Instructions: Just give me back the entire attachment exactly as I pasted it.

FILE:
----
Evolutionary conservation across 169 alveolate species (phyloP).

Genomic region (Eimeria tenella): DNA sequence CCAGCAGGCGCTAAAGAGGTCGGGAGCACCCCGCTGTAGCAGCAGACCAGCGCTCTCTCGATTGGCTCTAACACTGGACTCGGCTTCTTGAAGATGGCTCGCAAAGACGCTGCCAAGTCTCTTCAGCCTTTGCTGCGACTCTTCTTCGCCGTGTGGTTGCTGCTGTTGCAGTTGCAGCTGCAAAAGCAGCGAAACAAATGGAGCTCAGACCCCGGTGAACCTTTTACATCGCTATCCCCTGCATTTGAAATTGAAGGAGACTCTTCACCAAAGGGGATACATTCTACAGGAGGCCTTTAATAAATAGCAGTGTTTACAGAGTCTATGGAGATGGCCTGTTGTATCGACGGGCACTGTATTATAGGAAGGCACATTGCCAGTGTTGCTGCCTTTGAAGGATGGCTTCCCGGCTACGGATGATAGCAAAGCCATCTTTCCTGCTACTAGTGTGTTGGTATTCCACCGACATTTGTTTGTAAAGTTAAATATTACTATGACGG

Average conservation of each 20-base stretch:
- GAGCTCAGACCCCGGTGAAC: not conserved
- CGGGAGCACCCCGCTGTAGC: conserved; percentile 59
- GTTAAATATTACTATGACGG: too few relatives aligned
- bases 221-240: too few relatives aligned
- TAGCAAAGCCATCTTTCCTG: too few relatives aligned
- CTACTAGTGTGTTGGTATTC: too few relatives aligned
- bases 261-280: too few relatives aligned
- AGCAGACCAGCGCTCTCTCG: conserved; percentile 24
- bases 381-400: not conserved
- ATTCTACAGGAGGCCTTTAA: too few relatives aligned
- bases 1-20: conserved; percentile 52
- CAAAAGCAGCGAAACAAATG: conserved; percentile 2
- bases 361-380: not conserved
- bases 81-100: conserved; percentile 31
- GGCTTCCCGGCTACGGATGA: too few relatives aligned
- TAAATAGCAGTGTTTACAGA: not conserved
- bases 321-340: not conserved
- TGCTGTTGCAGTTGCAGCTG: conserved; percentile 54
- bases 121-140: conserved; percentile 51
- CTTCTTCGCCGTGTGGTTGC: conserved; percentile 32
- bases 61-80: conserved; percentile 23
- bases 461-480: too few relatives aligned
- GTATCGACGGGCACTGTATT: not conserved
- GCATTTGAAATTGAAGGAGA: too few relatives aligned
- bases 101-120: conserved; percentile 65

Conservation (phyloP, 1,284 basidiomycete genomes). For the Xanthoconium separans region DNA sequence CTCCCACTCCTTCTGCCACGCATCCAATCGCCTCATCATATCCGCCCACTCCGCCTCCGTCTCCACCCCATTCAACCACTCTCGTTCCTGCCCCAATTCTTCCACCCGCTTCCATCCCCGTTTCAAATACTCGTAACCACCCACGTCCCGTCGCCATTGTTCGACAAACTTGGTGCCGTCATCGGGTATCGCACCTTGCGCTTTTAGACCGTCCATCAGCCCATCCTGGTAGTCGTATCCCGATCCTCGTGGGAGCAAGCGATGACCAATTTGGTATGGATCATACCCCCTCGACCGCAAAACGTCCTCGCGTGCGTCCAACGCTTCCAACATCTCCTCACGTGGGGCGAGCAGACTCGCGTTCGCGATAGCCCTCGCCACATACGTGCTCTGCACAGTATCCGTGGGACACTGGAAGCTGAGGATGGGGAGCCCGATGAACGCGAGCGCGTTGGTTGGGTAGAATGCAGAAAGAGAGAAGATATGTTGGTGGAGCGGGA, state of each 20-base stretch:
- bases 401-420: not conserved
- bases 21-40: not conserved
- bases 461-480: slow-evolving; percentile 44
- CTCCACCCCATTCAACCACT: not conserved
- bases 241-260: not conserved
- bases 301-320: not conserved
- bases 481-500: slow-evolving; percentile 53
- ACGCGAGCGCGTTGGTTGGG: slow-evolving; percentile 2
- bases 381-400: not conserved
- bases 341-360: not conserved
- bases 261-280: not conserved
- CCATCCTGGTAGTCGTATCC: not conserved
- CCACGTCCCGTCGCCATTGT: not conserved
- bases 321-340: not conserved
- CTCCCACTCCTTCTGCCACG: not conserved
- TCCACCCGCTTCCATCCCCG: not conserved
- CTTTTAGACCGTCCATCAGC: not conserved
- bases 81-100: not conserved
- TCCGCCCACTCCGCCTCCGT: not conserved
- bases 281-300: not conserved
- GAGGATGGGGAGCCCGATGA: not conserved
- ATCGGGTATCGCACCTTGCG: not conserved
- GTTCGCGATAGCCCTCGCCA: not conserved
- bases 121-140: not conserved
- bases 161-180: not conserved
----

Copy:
Evolutionary conservation across 169 alveolate species (phyloP).

Genomic region (Eimeria tenella): DNA sequence CCAGCAGGCGCTAAAGAGGTCGGGAGCACCCCGCTGTAGCAGCAGACCAGCGCTCTCTCGATTGGCTCTAACACTGGACTCGGCTTCTTGAAGATGGCTCGCAAAGACGCTGCCAAGTCTCTTCAGCCTTTGCTGCGACTCTTCTTCGCCGTGTGGTTGCTGCTGTTGCAGTTGCAGCTGCAAAAGCAGCGAAACAAATGGAGCTCAGACCCCGGTGAACCTTTTACATCGCTATCCCCTGCATTTGAAATTGAAGGAGACTCTTCACCAAAGGGGATACATTCTACAGGAGGCCTTTAATAAATAGCAGTGTTTACAGAGTCTATGGAGATGGCCTGTTGTATCGACGGGCACTGTATTATAGGAAGGCACATTGCCAGTGTTGCTGCCTTTGAAGGATGGCTTCCCGGCTACGGATGATAGCAAAGCCATCTTTCCTGCTACTAGTGTGTTGGTATTCCACCGACATTTGTTTGTAAAGTTAAATATTACTATGACGG

Average conservation of each 20-base stretch:
- GAGCTCAGACCCCGGTGAAC: not conserved
- CGGGAGCACCCCGCTGTAGC: conserved; percentile 59
- GTTAAATATTACTATGACGG: too few relatives aligned
- bases 221-240: too few relatives aligned
- TAGCAAAGCCATCTTTCCTG: too few relatives aligned
- CTACTAGTGTGTTGGTATTC: too few relatives aligned
- bases 261-280: too few relatives aligned
- AGCAGACCAGCGCTCTCTCG: conserved; percentile 24
- bases 381-400: not conserved
- ATTCTACAGGAGGCCTTTAA: too few relatives aligned
- bases 1-20: conserved; percentile 52
- CAAAAGCAGCGAAACAAATG: conserved; percentile 2
- bases 361-380: not conserved
- bases 81-100: conserved; percentile 31
- GGCTTCCCGGCTACGGATGA: too few relatives aligned
- TAAATAGCAGTGTTTACAGA: not conserved
- bases 321-340: not conserved
- TGCTGTTGCAGTTGCAGCTG: conserved; percentile 54
- bases 121-140: conserved; percentile 51
- CTTCTTCGCCGTGTGGTTGC: conserved; percentile 32
- bases 61-80: conserved; percentile 23
- bases 461-480: too few relatives aligned
- GTATCGACGGGCACTGTATT: not conserved
- GCATTTGAAATTGAAGGAGA: too few relatives aligned
- bases 101-120: conserved; percentile 65

Conservation (phyloP, 1,284 basidiomycete genomes). For the Xanthoconium separans region DNA sequence CTCCCACTCCTTCTGCCACGCATCCAATCGCCTCATCATATCCGCCCACTCCGCCTCCGTCTCCACCCCATTCAACCACTCTCGTTCCTGCCCCAATTCTTCCACCCGCTTCCATCCCCGTTTCAAATACTCGTAACCACCCACGTCCCGTCGCCATTGTTCGACAAACTTGGTGCCGTCATCGGGTATCGCACCTTGCGCTTTTAGACCGTCCATCAGCCCATCCTGGTAGTCGTATCCCGATCCTCGTGGGAGCAAGCGATGACCAATTTGGTATGGATCATACCCCCTCGACCGCAAAACGTCCTCGCGTGCGTCCAACGCTTCCAACATCTCCTCACGTGGGGCGAGCAGACTCGCGTTCGCGATAGCCCTCGCCACATACGTGCTCTGCACAGTATCCGTGGGACACTGGAAGCTGAGGATGGGGAGCCCGATGAACGCGAGCGCGTTGGTTGGGTAGAATGCAGAAAGAGAGAAGATATGTTGGTGGAGCGGGA, state of each 20-base stretch:
- bases 401-420: not conserved
- bases 21-40: not conserved
- bases 461-480: slow-evolving; percentile 44
- CTCCACCCCATTCAACCACT: not conserved
- bases 241-260: not conserved
- bases 301-320: not conserved
- bases 481-500: slow-evolving; percentile 53
- ACGCGAGCGCGTTGGTTGGG: slow-evolving; percentile 2
- bases 381-400: not conserved
- bases 341-360: not conserved
- bases 261-280: not conserved
- CCATCCTGGTAGTCGTATCC: not conserved
- CCACGTCCCGTCGCCATTGT: not conserved
- bases 321-340: not conserved
- CTCCCACTCCTTCTGCCACG: not conserved
- TCCACCCGCTTCCATCCCCG: not conserved
- CTTTTAGACCGTCCATCAGC: not conserved
- bases 81-100: not conserved
- TCCGCCCACTCCGCCTCCGT: not conserved
- bases 281-300: not conserved
- GAGGATGGGGAGCCCGATGA: not conserved
- ATCGGGTATCGCACCTTGCG: not conserved
- GTTCGCGATAGCCCTCGCCA: not conserved
- bases 121-140: not conserved
- bases 161-180: not conserved